Jury Convicts 64-Year-Old Las Vegas Man Of Interstate Transportation Of A Minor For Unlawful Sexual Activity
SACRAMENTO, Calif. — A federal jury returned a guilty verdict today, finding Donald J. Peel, 64, of Las Vegas, Nevada, guilty of transportation of a minor with the intent to engage in unlawful sexual activity, United States Attorney Benjamin B. Wagner announced.
According to court documents and evidence presented during the five-day trial, Peel initiated a sexual relationship with a 16-year-old girl in Las Vegas in late 2013. In February 2014, he took her on a trip lasting almost a month, through five states, including Nevada, Arizona, California, Oregon, and Washington. Peel had sex with the minor in each of the five states. The trip ended with Peel’s arrest in Weed, California on March 19, 2014. The minor was still accompanying him.
Evidence at trial showed that Peel targeted the teenager, who had a developmental disability and a drug problem. During the five-state trip he provided her with drugs, including heroin, methamphetamine (which he administered intravenously), and marijuana. He engaged in sexual activity with the teenager nearly every day of the trip. Also presented during the trial was evidence that Peel attempted to keep his girlfriend in Las Vegas from testifying at trial, though she ultimately testified.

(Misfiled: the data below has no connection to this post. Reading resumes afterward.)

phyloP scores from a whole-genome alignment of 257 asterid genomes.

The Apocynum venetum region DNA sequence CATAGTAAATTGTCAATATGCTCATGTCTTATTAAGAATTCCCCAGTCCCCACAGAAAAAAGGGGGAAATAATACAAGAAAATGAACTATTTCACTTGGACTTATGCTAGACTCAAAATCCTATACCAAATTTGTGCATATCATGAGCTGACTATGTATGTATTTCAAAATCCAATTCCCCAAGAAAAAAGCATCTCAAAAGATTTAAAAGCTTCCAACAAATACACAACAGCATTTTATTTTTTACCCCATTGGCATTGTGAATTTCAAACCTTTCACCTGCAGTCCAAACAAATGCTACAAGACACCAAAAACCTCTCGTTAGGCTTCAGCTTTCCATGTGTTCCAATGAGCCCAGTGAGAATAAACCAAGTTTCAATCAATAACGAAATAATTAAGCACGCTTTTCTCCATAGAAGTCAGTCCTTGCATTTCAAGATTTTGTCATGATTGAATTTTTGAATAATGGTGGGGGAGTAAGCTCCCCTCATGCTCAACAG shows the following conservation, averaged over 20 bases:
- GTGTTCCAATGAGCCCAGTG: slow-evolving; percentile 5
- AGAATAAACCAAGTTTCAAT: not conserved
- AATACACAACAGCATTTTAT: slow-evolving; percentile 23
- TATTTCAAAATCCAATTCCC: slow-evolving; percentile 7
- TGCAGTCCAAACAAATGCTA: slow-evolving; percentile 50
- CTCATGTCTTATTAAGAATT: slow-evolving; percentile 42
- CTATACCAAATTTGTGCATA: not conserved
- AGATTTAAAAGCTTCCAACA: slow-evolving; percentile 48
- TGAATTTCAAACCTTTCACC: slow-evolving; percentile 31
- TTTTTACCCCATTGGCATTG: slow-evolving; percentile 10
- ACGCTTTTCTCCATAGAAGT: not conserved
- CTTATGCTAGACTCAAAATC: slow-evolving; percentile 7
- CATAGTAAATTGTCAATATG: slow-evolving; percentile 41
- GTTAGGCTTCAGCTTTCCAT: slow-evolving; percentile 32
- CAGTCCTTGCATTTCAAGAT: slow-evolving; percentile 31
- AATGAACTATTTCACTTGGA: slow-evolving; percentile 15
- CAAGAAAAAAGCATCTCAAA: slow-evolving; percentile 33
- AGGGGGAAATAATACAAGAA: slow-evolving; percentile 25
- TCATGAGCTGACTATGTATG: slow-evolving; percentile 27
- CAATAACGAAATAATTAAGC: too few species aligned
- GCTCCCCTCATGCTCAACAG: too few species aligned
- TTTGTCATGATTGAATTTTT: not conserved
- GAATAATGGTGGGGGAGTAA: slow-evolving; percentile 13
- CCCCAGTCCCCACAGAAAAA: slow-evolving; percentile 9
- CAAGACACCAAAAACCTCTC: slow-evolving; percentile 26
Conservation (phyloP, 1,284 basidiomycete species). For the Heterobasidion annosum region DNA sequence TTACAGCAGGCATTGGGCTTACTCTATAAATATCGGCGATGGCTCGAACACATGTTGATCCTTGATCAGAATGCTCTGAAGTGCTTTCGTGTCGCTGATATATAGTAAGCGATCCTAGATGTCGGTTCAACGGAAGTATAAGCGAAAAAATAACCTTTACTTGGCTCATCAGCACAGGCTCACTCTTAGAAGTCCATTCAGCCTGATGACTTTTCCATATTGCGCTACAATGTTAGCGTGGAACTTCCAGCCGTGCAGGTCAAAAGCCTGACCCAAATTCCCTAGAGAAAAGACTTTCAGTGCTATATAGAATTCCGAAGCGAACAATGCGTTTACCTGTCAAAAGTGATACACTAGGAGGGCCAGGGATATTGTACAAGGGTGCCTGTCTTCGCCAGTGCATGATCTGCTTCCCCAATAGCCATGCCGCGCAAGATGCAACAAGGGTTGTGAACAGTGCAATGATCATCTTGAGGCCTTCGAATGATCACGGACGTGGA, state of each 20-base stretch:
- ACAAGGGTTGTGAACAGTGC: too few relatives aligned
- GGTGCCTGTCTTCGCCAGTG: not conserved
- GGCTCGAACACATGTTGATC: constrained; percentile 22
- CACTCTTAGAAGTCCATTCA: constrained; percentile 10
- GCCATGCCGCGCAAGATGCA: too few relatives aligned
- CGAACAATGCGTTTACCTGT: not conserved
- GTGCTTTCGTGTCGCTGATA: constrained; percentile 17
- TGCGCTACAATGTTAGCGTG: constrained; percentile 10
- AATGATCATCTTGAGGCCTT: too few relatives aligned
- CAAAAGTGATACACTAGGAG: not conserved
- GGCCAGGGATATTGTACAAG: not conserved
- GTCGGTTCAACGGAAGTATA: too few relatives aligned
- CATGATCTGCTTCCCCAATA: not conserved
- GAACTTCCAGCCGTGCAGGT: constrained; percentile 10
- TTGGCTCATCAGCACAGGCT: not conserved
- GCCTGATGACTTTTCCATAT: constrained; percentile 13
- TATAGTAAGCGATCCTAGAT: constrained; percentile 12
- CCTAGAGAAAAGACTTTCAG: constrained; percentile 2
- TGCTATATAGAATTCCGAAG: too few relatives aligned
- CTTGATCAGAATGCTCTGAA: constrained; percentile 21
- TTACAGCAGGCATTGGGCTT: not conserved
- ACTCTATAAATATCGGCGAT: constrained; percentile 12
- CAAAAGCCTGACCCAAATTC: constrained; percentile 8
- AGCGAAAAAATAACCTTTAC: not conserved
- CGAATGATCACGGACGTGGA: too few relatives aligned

This case is the product of an investigation by the Federal Bureau of Investigation, the California Highway Patrol, the Weed Police Department, Siskiyou Juvenile Probation Department, and the Franklin County Sheriff’s Office in Washington. Assistant United States Attorneys Michael M. Beckwith, Sherry D. Haus, and Matthew D. Morris are prosecuting the case.
Peel is scheduled to be sentenced by United States District Judge Garland E. Burrell Jr. on February 6, 2015. Peel faces a sentence of at least 10 years, and up to life in prison, and a $250,000 fine. The actual sentence, however, will be determined at the discretion of the court after consideration of any applicable statutory factors and the Federal Sentencing Guidelines, which take into account a number of variables.